Newchapel House is the large, half-timbered and tile-hung house that stands on the Northern-most extremity of the parish of Felbridge, located to the West of the main A22 when approaching the roundabout at Newchapel from the South. Known, in the past, as Chappel Farm or New Chapel Farm, the property currently forms part of the complex of buildings that support the London Temple of the Church of Jesus Christ of Latter-day Saints. It was described by Nikolaus Pevsner in 1962, as ‘an elaborate fake, half timbered, with a lot of tile hanging, not too well done, by Charles Bowles, from 1908 onwards, built for Pears of Pears Soap’. The following is an attempt to unravel the development of the property and to demonstrate the errors in the statement made by Pevsner.
The area of land on which Newchapel House stands once formed part of the manor of Lagham, also known as Walcnested, Walkhamstead or Godstone, and the manor of Hedgecourt. Early in the 14th century, the St John family of Marden and Lagham held both these manors, when they acquired the manor of Heggecourt in 1313. However, it would appear that the St John family had falsely taken the manor of Hedgecourt on the death of John de Berewyk, so the manor was taken into the hands of the King who committed it to the custody of Gilbert de Middleton until Roger de Husee, the rightful heir of John de Berewyk, had come of age in 1324. In 1361, the manor of Hedgecourt passed to John de Husee on the death of Roger de Husee, and some time after 1361, and before 1365, the manor had been granted to Hugh Craan, as in 1365, Hugh Craan ‘granted free warren of the manors of Hedgecourt and Covelingelye, called Lynlee, with the chapel in the park there’ to Nicholas de Lovaine. This action re-united the manors of Lagham and Hedgecourt, as Margaret, the wife of Nicholas de Lovaine, was the sole heir of the St John family of Lagham.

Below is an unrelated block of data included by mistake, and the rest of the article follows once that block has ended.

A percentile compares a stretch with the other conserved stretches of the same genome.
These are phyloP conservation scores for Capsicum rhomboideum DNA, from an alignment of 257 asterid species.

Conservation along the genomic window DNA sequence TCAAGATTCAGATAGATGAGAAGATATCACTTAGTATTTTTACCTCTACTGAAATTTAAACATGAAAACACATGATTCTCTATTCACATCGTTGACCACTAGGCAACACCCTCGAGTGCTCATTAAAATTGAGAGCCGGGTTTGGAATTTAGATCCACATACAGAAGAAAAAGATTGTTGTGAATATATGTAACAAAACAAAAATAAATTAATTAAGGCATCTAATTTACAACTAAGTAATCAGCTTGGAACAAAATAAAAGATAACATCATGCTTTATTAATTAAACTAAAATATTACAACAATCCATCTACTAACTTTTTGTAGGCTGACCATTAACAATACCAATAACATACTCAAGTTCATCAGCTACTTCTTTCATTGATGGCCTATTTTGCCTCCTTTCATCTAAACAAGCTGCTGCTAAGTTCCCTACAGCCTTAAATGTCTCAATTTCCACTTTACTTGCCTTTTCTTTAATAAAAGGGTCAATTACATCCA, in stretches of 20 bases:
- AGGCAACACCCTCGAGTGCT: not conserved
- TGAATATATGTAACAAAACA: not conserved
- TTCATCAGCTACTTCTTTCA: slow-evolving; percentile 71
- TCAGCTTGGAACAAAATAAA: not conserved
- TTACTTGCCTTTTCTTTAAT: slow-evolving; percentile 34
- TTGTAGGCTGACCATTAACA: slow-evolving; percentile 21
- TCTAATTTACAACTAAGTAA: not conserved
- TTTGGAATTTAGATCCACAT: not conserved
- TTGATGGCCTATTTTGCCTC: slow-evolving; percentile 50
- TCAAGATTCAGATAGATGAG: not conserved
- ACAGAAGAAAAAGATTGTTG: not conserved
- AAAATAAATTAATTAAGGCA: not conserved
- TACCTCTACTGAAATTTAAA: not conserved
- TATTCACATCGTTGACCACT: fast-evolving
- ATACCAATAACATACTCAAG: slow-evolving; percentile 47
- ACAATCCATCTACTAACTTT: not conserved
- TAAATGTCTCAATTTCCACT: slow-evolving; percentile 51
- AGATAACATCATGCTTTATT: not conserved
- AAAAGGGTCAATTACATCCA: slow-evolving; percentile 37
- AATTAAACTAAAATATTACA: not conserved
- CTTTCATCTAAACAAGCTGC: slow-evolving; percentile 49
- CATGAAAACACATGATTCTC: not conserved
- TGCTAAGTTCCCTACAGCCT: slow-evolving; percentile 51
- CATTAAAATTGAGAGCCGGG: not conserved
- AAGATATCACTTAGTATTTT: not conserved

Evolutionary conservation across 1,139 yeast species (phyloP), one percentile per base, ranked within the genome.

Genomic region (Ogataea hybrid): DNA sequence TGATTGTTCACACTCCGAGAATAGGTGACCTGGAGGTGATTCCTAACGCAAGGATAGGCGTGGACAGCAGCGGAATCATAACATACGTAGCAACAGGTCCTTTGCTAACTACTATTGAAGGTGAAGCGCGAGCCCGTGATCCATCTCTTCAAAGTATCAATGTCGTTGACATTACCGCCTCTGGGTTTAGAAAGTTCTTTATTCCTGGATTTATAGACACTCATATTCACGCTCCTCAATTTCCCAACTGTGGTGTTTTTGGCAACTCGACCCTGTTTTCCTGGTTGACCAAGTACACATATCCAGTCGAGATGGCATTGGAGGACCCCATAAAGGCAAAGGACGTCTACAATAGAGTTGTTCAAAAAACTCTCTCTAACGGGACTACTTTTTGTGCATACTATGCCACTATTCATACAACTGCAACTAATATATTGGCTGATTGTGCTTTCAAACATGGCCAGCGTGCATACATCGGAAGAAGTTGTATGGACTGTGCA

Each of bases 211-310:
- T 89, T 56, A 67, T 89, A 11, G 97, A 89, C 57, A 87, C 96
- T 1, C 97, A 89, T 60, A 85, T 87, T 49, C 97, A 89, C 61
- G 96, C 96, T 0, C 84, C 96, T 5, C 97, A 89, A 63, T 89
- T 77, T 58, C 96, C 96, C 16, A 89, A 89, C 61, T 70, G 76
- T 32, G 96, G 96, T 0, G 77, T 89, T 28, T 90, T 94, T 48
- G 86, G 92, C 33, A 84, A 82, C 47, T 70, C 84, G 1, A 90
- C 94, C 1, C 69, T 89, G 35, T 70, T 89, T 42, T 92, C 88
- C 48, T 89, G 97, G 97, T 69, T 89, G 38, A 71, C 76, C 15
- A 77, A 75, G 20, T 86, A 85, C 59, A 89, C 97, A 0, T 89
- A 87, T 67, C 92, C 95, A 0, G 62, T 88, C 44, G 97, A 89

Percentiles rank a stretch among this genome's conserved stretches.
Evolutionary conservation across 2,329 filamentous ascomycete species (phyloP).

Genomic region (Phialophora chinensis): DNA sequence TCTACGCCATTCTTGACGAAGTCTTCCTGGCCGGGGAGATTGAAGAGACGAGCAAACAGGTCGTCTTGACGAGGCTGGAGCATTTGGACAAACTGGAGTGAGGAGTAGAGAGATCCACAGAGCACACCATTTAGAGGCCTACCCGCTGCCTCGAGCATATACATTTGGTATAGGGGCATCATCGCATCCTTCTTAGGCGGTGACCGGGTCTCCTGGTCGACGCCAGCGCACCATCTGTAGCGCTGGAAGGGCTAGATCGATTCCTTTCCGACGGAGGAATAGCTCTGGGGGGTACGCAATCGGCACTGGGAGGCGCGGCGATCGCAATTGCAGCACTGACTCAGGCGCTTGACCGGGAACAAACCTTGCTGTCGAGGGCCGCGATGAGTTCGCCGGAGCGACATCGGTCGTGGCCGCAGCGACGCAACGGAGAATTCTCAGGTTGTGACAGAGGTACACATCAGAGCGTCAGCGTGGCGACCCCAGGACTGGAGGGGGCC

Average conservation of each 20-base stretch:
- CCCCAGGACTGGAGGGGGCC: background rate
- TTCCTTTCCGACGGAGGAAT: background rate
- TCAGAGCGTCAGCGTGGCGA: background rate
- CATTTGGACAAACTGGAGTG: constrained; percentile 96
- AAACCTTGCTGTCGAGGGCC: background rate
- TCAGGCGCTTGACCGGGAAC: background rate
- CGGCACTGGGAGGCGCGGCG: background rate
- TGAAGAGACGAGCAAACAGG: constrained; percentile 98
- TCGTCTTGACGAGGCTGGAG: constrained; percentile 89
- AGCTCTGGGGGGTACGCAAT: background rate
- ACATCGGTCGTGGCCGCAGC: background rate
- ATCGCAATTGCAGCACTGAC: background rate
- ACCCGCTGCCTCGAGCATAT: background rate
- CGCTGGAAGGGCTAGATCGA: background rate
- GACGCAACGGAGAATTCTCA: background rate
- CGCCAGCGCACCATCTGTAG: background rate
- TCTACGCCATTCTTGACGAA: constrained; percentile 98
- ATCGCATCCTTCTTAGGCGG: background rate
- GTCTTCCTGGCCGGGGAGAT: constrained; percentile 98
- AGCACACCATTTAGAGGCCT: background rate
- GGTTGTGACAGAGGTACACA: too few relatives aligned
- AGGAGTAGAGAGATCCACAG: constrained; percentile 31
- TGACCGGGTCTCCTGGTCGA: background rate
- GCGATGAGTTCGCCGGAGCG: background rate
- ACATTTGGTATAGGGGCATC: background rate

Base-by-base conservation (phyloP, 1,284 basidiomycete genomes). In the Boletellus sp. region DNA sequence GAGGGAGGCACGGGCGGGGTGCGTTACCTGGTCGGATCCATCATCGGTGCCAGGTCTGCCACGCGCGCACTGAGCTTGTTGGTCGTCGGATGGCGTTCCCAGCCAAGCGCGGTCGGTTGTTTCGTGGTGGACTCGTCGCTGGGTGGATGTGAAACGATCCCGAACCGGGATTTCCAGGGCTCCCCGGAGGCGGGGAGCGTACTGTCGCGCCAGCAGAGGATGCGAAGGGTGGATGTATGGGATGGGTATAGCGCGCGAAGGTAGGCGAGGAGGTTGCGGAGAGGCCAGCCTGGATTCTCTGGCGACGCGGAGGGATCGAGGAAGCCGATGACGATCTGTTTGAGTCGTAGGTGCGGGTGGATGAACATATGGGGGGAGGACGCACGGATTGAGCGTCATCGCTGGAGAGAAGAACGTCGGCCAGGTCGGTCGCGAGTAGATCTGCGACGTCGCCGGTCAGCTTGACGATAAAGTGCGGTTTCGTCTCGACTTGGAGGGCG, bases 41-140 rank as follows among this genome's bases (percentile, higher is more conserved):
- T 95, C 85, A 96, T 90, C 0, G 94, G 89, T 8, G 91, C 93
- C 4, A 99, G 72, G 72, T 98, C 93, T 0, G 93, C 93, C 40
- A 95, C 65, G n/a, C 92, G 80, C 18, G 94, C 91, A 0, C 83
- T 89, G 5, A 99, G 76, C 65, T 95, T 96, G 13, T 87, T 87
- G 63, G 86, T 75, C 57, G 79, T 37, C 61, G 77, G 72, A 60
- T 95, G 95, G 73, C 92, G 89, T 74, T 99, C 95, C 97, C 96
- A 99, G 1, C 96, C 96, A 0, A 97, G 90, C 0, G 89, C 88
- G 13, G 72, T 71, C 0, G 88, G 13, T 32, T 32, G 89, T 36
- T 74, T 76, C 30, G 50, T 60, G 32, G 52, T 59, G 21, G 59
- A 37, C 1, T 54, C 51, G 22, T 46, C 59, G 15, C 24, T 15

By 1408, the manors of Lagham and Hedgecourt were in the ownership of Philip St Clare who had married Margaret, the daughter and sole heir of Margaret and Nicholas de Lovaine. On the death of Philip St Clare in 1408, the manors passed to his son and heir, John. John St Clare held the manors for a further ten years before they passed to his brother and heir, Thomas. However, on the death of Thomas St Clare in 1435, his estates were divided between his three daughters, with the manor of Lagham passing to Edith, married to Sir Richard Harcourt, and the manor of Hedgecourt passing to Eleanor, married to Sir John Gage.